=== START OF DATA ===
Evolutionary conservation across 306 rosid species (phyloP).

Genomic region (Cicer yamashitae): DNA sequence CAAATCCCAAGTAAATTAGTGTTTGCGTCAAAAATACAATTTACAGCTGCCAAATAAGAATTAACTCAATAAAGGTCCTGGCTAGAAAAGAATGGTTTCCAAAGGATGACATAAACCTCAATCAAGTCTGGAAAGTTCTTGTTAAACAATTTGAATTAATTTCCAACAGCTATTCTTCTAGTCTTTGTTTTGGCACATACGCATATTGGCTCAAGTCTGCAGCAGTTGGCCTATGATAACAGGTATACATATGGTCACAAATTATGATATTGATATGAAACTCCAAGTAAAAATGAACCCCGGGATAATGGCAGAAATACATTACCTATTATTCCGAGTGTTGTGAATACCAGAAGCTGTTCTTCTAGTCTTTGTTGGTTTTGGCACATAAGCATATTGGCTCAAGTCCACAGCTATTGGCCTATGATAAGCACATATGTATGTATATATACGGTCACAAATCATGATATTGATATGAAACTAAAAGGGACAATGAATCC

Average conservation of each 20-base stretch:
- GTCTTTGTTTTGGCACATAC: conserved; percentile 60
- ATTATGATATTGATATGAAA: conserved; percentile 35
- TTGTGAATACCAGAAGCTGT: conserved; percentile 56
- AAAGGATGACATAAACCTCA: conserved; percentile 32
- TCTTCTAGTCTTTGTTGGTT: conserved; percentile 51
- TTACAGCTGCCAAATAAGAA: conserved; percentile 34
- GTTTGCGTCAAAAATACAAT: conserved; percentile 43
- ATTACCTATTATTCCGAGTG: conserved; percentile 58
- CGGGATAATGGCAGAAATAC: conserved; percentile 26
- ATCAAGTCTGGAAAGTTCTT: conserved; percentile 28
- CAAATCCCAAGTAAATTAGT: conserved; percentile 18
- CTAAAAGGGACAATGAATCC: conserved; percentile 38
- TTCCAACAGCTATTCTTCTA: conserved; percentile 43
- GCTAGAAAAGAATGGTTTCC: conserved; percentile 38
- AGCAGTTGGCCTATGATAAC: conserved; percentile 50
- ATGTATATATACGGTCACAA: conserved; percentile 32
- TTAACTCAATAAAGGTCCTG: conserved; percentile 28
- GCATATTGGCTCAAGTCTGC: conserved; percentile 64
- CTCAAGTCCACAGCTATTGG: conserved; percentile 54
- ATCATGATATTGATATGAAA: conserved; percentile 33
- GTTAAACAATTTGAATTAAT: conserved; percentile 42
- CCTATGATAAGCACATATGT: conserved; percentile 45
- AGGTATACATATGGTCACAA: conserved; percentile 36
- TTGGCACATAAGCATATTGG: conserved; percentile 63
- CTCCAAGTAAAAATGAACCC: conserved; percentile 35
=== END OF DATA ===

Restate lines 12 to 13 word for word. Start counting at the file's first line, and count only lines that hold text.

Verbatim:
- CGGGATAATGGCAGAAATAC: conserved; percentile 26
- ATCAAGTCTGGAAAGTTCTT: conserved; percentile 28